Chile’s Interior Ministry reported last week that a government agency had had its systems and online services disrupted by ransomware targeting Windows and VMware ESXi servers. The ransomware encrypted files on compromised systems and renamed them with the .crypt extension.
The targeted agency appears to be Sernac, the country’s National Consumer Service, which provides consumer rights protection. The organization disclosed the incident on August 25.
Chilean authorities have released some Indicators of Compromise (IoCs) and, based on available information, SecurityWeek believes the incident involved the relatively new RedAlert ransomware, also known as N13V.
safety week (September 1, 2022) Ransomware gang claims customer data stolen in TAP Air Portugal hack
Ransomware gang Ragnar Locker claims to have exfiltrated customer data in a cyberattack on Portuguese national airline TAP Air Portugal.
The incident was first disclosed on August 26, when TAP announced on Twitter that it had successfully foiled the cyberattack before the threat actor could access customer data.
“TAP was the target of a cyberattack, which is now blocked. Operational integrity is guaranteed. No facts were found that would allow us to conclude that there was improper access to customer data. The website and app still show some instability. Thank you for your understanding,” the company said.
On August 31, however, the Ragnar Locker ransomware gang boasted on its leaked website that the airline’s systems had in fact been hacked and customer data had been exfiltrated.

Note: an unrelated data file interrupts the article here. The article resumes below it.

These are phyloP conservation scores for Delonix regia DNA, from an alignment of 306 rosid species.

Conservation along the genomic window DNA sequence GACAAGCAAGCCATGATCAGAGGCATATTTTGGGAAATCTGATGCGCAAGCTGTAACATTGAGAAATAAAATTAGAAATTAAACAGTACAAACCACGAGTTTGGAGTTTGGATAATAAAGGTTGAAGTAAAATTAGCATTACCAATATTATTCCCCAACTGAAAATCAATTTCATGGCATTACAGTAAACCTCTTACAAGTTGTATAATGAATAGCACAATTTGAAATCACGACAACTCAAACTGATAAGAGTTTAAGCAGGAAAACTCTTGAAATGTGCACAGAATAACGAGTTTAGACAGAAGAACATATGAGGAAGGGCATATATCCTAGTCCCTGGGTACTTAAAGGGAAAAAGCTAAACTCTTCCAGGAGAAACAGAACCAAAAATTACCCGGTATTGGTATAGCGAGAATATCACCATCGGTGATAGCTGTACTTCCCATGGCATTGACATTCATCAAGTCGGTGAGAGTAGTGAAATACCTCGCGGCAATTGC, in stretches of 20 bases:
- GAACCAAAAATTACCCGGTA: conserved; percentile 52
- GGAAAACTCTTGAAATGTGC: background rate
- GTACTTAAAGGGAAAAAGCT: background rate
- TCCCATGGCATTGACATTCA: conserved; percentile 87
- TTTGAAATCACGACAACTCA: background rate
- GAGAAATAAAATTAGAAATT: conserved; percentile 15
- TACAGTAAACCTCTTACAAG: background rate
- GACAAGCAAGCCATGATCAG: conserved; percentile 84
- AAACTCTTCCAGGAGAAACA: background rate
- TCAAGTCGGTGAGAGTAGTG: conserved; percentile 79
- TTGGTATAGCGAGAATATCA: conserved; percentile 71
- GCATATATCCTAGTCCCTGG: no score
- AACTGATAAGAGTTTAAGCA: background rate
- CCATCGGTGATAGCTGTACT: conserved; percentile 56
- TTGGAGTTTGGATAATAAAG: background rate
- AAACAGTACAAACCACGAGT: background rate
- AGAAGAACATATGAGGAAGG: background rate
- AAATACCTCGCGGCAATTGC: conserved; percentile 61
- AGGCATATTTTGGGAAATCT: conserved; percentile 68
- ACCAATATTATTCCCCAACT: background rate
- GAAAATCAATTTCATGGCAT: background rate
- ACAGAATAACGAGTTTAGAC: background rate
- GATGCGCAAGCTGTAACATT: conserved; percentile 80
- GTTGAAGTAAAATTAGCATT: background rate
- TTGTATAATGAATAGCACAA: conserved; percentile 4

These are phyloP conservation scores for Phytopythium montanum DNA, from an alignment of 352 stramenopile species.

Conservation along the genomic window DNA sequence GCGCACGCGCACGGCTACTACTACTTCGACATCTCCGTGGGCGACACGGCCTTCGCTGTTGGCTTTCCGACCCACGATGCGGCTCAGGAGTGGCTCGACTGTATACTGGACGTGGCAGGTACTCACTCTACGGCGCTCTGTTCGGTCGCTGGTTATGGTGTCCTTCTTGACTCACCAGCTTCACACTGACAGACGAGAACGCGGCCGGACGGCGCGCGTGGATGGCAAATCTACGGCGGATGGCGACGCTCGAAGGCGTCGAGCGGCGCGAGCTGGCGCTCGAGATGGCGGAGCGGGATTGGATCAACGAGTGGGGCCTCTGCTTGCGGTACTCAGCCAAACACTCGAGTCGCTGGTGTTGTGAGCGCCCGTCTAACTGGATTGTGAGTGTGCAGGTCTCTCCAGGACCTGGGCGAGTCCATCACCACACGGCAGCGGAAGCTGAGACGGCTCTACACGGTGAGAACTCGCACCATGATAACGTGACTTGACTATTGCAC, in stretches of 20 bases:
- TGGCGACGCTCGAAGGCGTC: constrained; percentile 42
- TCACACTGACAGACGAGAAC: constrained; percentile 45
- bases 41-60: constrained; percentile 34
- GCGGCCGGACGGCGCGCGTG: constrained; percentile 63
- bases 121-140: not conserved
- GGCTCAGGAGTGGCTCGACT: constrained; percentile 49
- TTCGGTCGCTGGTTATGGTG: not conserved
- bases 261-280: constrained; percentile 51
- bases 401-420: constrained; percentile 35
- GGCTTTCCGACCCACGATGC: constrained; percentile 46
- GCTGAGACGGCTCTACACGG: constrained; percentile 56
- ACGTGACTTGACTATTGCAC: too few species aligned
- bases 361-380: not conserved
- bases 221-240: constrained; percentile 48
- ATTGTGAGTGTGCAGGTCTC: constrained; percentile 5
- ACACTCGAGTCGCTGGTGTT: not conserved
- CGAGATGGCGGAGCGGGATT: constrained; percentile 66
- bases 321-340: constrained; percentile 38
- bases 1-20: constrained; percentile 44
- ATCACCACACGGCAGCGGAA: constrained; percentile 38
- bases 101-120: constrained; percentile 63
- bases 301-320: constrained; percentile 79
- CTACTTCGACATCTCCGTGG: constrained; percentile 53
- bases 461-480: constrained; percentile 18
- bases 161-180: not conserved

BBC News (31 Aug 2022) Advanced cyber-attack: NHS doctors’ paperwork piling up
Doctors say it could take months to deal with growing piles of medical documents caused by an ongoing cyber attack on an NHS provider.
An out-of-hours GP said patient care was badly affected as staff entered a fourth week of taking care notes with pen and paper.
The ransomware attack against software and services provider Advanced was first spotted on August 4.
The company says it could take another 12 weeks for some services to come back online.
beeping computer (August 29, 2022) Nelnet Servicing breach exposes data from 2.5 million student loan accounts
The data of more than 2.5 million people with student loans from the Oklahoma Student Loan Authority (OSLA) and EdFinancial has been exposed after hackers broke into the systems of technology service provider Nelnet Servicing.
Nelnet Servicing’s technology services, including a web portal, are used by OSLA and EdFinancial to give students who contract online access to their loan accounts.
During June, unidentified intruders compromised Nelnet Servicing and remained on its systems until July 22. The hackers likely compromised the company’s network after exploiting a vulnerability.
dark reading (August 29, 2022) NATO investigates dark web leak of data stolen from missile supplier
NATO is investigating the leak of data allegedly stolen from a European missile systems company, which hackers put up for sale on the Dark Web, according to a published report.
The leaked data includes blueprints for weapons used by Ukraine in its current war with Russia.
Integrated defense company MBDA Missile Systems, headquartered in France, has admitted that data from its systems is part of the cache sold by threat actors on hacker forums after what appears to be a ransomware attack. .